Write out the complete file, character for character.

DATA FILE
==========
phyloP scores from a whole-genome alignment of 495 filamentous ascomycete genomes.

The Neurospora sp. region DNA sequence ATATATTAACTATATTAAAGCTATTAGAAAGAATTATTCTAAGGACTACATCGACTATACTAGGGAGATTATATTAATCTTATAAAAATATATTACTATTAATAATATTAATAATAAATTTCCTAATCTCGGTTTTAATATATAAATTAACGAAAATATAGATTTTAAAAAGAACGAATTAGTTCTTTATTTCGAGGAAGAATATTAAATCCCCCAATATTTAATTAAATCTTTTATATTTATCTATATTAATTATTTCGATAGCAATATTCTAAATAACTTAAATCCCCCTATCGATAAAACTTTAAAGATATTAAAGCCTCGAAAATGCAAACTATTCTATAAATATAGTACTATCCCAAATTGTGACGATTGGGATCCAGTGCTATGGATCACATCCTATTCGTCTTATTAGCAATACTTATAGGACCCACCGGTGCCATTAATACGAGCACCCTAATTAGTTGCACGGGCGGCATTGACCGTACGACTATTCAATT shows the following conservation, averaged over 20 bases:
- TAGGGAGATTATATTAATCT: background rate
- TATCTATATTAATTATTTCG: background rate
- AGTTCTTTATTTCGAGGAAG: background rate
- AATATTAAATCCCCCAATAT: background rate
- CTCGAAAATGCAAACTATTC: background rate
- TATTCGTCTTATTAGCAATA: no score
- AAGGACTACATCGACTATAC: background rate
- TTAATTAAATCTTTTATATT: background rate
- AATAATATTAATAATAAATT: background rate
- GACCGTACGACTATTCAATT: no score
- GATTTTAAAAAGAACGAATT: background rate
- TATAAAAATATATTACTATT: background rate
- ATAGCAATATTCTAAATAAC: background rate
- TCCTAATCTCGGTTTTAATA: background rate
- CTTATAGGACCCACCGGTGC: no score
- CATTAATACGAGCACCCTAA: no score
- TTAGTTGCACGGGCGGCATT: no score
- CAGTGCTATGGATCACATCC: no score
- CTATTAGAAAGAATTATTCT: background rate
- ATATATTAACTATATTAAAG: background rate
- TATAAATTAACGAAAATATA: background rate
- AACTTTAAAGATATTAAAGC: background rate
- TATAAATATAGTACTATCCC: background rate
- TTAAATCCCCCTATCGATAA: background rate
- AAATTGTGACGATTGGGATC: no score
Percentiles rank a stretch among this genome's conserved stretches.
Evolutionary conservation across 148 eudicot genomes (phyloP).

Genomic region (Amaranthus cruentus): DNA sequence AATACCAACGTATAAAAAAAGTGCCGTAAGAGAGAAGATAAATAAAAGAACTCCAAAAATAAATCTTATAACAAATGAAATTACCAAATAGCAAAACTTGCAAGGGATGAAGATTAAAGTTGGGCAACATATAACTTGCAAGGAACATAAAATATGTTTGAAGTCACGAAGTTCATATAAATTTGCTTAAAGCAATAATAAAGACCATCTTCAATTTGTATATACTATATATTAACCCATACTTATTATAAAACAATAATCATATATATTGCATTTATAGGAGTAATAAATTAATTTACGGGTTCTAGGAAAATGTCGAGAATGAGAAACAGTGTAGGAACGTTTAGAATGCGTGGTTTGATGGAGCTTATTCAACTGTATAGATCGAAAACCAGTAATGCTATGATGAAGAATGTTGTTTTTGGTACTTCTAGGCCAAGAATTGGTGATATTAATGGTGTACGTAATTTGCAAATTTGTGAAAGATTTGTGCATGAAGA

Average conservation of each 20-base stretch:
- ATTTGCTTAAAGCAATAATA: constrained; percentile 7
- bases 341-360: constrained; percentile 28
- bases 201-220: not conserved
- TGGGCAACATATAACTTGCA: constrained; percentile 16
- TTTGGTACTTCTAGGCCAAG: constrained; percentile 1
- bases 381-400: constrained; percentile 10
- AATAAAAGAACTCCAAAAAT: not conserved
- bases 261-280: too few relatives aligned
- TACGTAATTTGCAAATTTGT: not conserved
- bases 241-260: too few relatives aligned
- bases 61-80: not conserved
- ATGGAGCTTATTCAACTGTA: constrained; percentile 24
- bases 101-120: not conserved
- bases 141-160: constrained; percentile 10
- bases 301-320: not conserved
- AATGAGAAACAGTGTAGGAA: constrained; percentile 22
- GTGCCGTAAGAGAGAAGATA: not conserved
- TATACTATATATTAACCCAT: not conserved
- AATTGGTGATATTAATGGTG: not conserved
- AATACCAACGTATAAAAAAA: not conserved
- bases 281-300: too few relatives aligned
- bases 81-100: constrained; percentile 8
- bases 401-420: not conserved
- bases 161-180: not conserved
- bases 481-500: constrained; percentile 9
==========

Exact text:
phyloP scores from a whole-genome alignment of 495 filamentous ascomycete genomes.

The Neurospora sp. region DNA sequence ATATATTAACTATATTAAAGCTATTAGAAAGAATTATTCTAAGGACTACATCGACTATACTAGGGAGATTATATTAATCTTATAAAAATATATTACTATTAATAATATTAATAATAAATTTCCTAATCTCGGTTTTAATATATAAATTAACGAAAATATAGATTTTAAAAAGAACGAATTAGTTCTTTATTTCGAGGAAGAATATTAAATCCCCCAATATTTAATTAAATCTTTTATATTTATCTATATTAATTATTTCGATAGCAATATTCTAAATAACTTAAATCCCCCTATCGATAAAACTTTAAAGATATTAAAGCCTCGAAAATGCAAACTATTCTATAAATATAGTACTATCCCAAATTGTGACGATTGGGATCCAGTGCTATGGATCACATCCTATTCGTCTTATTAGCAATACTTATAGGACCCACCGGTGCCATTAATACGAGCACCCTAATTAGTTGCACGGGCGGCATTGACCGTACGACTATTCAATT shows the following conservation, averaged over 20 bases:
- TAGGGAGATTATATTAATCT: background rate
- TATCTATATTAATTATTTCG: background rate
- AGTTCTTTATTTCGAGGAAG: background rate
- AATATTAAATCCCCCAATAT: background rate
- CTCGAAAATGCAAACTATTC: background rate
- TATTCGTCTTATTAGCAATA: no score
- AAGGACTACATCGACTATAC: background rate
- TTAATTAAATCTTTTATATT: background rate
- AATAATATTAATAATAAATT: background rate
- GACCGTACGACTATTCAATT: no score
- GATTTTAAAAAGAACGAATT: background rate
- TATAAAAATATATTACTATT: background rate
- ATAGCAATATTCTAAATAAC: background rate
- TCCTAATCTCGGTTTTAATA: background rate
- CTTATAGGACCCACCGGTGC: no score
- CATTAATACGAGCACCCTAA: no score
- TTAGTTGCACGGGCGGCATT: no score
- CAGTGCTATGGATCACATCC: no score
- CTATTAGAAAGAATTATTCT: background rate
- ATATATTAACTATATTAAAG: background rate
- TATAAATTAACGAAAATATA: background rate
- AACTTTAAAGATATTAAAGC: background rate
- TATAAATATAGTACTATCCC: background rate
- TTAAATCCCCCTATCGATAA: background rate
- AAATTGTGACGATTGGGATC: no score
Percentiles rank a stretch among this genome's conserved stretches.
Evolutionary conservation across 148 eudicot genomes (phyloP).

Genomic region (Amaranthus cruentus): DNA sequence AATACCAACGTATAAAAAAAGTGCCGTAAGAGAGAAGATAAATAAAAGAACTCCAAAAATAAATCTTATAACAAATGAAATTACCAAATAGCAAAACTTGCAAGGGATGAAGATTAAAGTTGGGCAACATATAACTTGCAAGGAACATAAAATATGTTTGAAGTCACGAAGTTCATATAAATTTGCTTAAAGCAATAATAAAGACCATCTTCAATTTGTATATACTATATATTAACCCATACTTATTATAAAACAATAATCATATATATTGCATTTATAGGAGTAATAAATTAATTTACGGGTTCTAGGAAAATGTCGAGAATGAGAAACAGTGTAGGAACGTTTAGAATGCGTGGTTTGATGGAGCTTATTCAACTGTATAGATCGAAAACCAGTAATGCTATGATGAAGAATGTTGTTTTTGGTACTTCTAGGCCAAGAATTGGTGATATTAATGGTGTACGTAATTTGCAAATTTGTGAAAGATTTGTGCATGAAGA

Average conservation of each 20-base stretch:
- ATTTGCTTAAAGCAATAATA: constrained; percentile 7
- bases 341-360: constrained; percentile 28
- bases 201-220: not conserved
- TGGGCAACATATAACTTGCA: constrained; percentile 16
- TTTGGTACTTCTAGGCCAAG: constrained; percentile 1
- bases 381-400: constrained; percentile 10
- AATAAAAGAACTCCAAAAAT: not conserved
- bases 261-280: too few relatives aligned
- TACGTAATTTGCAAATTTGT: not conserved
- bases 241-260: too few relatives aligned
- bases 61-80: not conserved
- ATGGAGCTTATTCAACTGTA: constrained; percentile 24
- bases 101-120: not conserved
- bases 141-160: constrained; percentile 10
- bases 301-320: not conserved
- AATGAGAAACAGTGTAGGAA: constrained; percentile 22
- GTGCCGTAAGAGAGAAGATA: not conserved
- TATACTATATATTAACCCAT: not conserved
- AATTGGTGATATTAATGGTG: not conserved
- AATACCAACGTATAAAAAAA: not conserved
- bases 281-300: too few relatives aligned
- bases 81-100: constrained; percentile 8
- bases 401-420: not conserved
- bases 161-180: not conserved
- bases 481-500: constrained; percentile 9